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We hypothesize that, paralleling the evolution of human hierarchies from social structures based on dominance to those based on prestige, adaptations for representing status are derived from those for representing relative fighting capacity. Because both violence and status are important adaptive challenges, the mind contains the ancestral represen...
Article
Evolutionary psychologists are personally liberal, just as social psychologists are. Yet their research has rarely been perceived as liberally biased – if anything, it has been erroneously perceived as motivated by conservative political agendas. Taking a closer look at evolutionary psychologists might offer the broader social psychology community...
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Associations linking a fearful experience to a member of a social group other than one's own (out-group) are more resistant to change than corresponding associations to a member of one's own (in-group) (Olsson, Ebert, Banaji & Phelps, 2005; Kubota, Banaji & Phelps, 2012), providing a possible link to discriminative behavior. Using a fear conditioni...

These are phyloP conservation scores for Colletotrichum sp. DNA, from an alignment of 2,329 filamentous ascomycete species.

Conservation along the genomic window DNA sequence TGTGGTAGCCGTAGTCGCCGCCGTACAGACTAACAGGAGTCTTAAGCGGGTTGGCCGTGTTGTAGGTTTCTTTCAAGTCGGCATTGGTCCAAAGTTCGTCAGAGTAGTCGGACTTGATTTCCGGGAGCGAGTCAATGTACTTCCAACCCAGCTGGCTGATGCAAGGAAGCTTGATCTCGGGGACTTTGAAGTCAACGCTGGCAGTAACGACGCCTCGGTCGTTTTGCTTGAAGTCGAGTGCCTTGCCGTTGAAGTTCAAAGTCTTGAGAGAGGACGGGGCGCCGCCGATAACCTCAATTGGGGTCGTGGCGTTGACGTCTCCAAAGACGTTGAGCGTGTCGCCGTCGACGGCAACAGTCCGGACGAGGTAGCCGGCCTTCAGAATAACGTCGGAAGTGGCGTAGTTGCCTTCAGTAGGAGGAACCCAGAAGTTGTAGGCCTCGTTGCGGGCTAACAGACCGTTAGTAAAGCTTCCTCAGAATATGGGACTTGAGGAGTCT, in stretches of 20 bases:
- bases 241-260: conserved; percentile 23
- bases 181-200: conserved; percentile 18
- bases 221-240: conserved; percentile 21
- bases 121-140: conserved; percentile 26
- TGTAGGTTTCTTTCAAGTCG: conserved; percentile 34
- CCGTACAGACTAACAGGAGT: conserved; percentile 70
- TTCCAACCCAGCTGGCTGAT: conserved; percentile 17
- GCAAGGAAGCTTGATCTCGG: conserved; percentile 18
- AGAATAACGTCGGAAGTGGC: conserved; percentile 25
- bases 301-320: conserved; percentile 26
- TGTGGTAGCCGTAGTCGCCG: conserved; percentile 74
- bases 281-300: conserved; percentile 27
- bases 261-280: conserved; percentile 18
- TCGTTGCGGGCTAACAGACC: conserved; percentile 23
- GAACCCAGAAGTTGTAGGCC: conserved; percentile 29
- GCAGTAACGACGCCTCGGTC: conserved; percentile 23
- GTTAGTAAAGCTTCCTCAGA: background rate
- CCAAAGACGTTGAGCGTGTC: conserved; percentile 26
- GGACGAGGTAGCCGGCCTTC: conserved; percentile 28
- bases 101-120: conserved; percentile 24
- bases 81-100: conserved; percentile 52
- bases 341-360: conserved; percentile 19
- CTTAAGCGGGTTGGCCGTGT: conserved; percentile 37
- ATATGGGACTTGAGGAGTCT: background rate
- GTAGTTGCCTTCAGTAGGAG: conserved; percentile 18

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Given the importance of reproductive choice in female mating strategies, women may be equipped with a threat-management system that functions to protect reproductive choice by avoiding individuals and situations that have historically posed an increased threat of sexual coercion. Previous research suggests that bias against outgroup men may be one...
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The functions of cultural beliefs are often opaque to those who hold them. Accordingly, to benefit from cultural evolution's ability to solve complex adaptive problems, learners must be credulous. However, credulity entails costs, including susceptibility to exploitation, and effort wasted due to false beliefs. One determinant of the optimal level...
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A dual-audience signaling problem framework provides a deeper understanding of the perpetuation of group-based inequality. We describe a model of underachievement among minority youth that posits a necessary trade-off between academic success and peer social support that creates a dilemma not typically encountered by nonminorities. Preliminary evid...
Article